The effect of chronic cortisol elevation on urea metabolism and excretion in the rainbow trout (Oncorhynchus mykiss)

M. D. McDonald, C. M. Wood

Research output: Contribution to journalArticlepeer-review

35 Scopus citations


The objective of this study was to investigate the possible involvement of cortisol in controlling urea metabolism and excretion in the ammoniotelic rainbow trout (Oncorhynchus mykiss). Trout fitted with dorsal aortic and internal urinary catheters received either no implant (control), or were implanted with coconut oil (sham), cortisol in coconut oil, RU486, a glucocorticoid receptor blocker, in coconut oil, or cortisol + RU486 in coconut oil, and monitored over 72 h. Rainbow trout treated with cortisol (±RU486) had similarly elevated plasma cortisol concentrations that were six fold greater than in control and sham fish. Elevated circulating cortisol concentrations caused a three-fold rise in plasma and urine urea concentrations, which was blocked by RU486. Similarly, a positive correlation between plasma cortisol and plasma urea concentrations was observed in fish treated with cortisol alone but not in fish treated with cortisol+RU486. Cortisol treatment caused an elevation in branchial (two fold higher) and urinary (three fold higher) excretion rates of urea compared to sham-implanted fish, which was prevented by treatment with RU486. However, as branchial and renal clearance were unaffected, there appears to be no stimulation or inhibition of urea excretion mechanisms in the gill or kidney separate from effects due to changes in plasma urea concentrations. Thus, cortisol and glucocorticoid receptors appear to be involved in the regulation of endogenous urea production but not in the control of urea excretory mechanisms in the ammoniotelic trout.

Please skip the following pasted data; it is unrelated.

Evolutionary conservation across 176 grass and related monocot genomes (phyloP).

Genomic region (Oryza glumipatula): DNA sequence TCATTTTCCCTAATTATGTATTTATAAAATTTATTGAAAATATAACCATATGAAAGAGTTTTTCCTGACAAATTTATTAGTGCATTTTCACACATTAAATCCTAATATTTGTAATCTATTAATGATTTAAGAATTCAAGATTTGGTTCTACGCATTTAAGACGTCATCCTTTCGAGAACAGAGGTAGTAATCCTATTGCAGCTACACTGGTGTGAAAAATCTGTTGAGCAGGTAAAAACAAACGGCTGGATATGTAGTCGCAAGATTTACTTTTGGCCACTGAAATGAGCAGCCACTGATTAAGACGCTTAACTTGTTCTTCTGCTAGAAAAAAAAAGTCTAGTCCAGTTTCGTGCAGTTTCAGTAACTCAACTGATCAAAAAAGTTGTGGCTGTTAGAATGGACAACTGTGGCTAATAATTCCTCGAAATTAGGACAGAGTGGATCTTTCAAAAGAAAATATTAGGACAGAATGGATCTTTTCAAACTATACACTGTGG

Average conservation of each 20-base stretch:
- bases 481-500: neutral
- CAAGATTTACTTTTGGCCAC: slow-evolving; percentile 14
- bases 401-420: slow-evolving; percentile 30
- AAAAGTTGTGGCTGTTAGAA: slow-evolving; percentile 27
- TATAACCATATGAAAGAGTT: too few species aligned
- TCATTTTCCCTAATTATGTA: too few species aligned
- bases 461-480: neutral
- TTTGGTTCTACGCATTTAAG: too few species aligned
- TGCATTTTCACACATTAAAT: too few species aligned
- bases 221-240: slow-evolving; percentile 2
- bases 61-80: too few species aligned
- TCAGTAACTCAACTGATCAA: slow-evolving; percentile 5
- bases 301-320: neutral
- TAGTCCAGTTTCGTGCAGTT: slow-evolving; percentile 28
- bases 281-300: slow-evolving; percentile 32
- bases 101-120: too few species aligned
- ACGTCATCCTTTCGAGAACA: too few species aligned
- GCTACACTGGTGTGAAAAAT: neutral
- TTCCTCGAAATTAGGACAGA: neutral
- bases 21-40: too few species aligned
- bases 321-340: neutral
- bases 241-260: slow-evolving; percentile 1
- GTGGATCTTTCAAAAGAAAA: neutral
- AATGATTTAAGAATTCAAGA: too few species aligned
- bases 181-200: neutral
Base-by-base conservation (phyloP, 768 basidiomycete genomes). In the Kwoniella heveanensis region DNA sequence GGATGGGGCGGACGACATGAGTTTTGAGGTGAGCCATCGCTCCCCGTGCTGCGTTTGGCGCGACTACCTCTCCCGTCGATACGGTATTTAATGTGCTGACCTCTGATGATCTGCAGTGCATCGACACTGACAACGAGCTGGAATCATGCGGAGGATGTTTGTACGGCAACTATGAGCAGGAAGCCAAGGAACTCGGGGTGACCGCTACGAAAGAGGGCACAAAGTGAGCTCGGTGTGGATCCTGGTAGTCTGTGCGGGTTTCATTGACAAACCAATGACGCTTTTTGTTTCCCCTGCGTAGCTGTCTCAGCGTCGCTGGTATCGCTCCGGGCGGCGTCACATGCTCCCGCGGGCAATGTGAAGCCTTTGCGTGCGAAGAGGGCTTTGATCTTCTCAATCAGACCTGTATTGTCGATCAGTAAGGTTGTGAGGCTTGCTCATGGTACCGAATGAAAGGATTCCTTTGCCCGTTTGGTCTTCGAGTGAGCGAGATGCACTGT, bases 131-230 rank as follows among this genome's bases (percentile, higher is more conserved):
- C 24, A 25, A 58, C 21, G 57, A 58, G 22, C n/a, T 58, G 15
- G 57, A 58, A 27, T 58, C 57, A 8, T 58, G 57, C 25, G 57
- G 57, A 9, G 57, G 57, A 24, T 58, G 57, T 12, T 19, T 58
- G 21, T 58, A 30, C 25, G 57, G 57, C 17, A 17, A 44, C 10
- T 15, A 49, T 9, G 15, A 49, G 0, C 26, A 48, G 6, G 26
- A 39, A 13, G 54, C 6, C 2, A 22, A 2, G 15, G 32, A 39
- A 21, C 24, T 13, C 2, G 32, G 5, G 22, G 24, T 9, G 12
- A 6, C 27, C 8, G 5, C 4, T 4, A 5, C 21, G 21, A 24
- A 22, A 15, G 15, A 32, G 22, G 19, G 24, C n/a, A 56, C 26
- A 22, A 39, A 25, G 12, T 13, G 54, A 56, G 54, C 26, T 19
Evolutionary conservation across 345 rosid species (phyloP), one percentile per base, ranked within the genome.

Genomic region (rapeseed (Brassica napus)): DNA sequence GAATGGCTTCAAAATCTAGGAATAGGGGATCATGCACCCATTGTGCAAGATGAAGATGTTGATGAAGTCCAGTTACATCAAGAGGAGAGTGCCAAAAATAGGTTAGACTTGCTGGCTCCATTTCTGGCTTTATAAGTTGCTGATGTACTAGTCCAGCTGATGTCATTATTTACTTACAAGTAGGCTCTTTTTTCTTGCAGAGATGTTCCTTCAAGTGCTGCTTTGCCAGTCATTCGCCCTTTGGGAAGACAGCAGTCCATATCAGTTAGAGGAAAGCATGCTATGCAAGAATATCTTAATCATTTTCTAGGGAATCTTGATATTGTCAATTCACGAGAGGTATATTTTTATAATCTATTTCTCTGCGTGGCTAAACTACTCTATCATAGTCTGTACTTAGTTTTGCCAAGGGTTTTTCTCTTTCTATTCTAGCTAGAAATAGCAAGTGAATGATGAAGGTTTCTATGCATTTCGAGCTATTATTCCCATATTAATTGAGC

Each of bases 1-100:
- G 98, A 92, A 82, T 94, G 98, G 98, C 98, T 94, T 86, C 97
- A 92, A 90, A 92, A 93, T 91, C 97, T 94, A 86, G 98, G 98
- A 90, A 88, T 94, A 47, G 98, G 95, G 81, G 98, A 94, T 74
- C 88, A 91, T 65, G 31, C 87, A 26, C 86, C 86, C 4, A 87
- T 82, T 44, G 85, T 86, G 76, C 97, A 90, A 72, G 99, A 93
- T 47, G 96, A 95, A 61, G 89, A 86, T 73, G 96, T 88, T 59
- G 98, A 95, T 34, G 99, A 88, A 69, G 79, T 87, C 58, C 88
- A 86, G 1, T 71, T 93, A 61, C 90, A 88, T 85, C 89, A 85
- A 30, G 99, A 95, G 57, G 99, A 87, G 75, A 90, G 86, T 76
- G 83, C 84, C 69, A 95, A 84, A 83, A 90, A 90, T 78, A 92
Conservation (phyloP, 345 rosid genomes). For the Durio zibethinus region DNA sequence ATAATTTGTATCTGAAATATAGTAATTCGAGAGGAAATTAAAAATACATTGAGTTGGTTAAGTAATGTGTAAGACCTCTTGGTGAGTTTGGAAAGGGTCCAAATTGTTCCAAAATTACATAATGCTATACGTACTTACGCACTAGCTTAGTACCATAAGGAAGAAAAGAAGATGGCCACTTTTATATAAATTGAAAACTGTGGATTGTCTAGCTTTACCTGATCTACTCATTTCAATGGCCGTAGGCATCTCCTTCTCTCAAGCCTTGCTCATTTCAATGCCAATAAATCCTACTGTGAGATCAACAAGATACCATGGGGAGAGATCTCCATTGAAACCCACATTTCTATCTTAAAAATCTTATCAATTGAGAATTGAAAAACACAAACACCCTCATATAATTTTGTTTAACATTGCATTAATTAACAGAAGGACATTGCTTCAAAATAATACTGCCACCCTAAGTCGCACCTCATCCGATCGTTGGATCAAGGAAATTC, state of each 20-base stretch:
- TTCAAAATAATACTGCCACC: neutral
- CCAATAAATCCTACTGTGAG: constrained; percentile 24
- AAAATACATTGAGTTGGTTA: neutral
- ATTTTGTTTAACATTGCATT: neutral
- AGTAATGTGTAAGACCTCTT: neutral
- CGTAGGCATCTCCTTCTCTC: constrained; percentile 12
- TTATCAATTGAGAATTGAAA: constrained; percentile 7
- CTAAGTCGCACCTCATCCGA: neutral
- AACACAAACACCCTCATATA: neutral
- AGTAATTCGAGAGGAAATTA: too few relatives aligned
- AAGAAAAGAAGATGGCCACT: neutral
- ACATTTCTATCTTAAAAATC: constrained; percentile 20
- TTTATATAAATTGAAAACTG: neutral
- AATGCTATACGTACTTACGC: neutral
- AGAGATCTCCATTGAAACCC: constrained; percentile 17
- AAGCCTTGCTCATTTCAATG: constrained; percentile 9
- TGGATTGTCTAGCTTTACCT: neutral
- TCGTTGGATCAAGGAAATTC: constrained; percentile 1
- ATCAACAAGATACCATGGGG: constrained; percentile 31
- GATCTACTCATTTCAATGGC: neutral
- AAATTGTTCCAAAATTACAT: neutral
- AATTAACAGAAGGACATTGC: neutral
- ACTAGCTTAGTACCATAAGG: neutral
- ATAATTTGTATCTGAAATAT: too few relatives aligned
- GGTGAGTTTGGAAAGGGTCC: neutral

Original languageEnglish (US)
Pages (from-to)71-81
Number of pages11
JournalJournal of Comparative Physiology B: Biochemical, Systemic, and Environmental Physiology
Issue number1
StatePublished - Jan 2004


  • Ammonia
  • Glucocorticoid receptors
  • Implants
  • Nitrogenous waste
  • RU486

ASJC Scopus subject areas

  • Animal Science and Zoology
  • Environmental Science(all)
  • Physiology
  • Physiology (medical)


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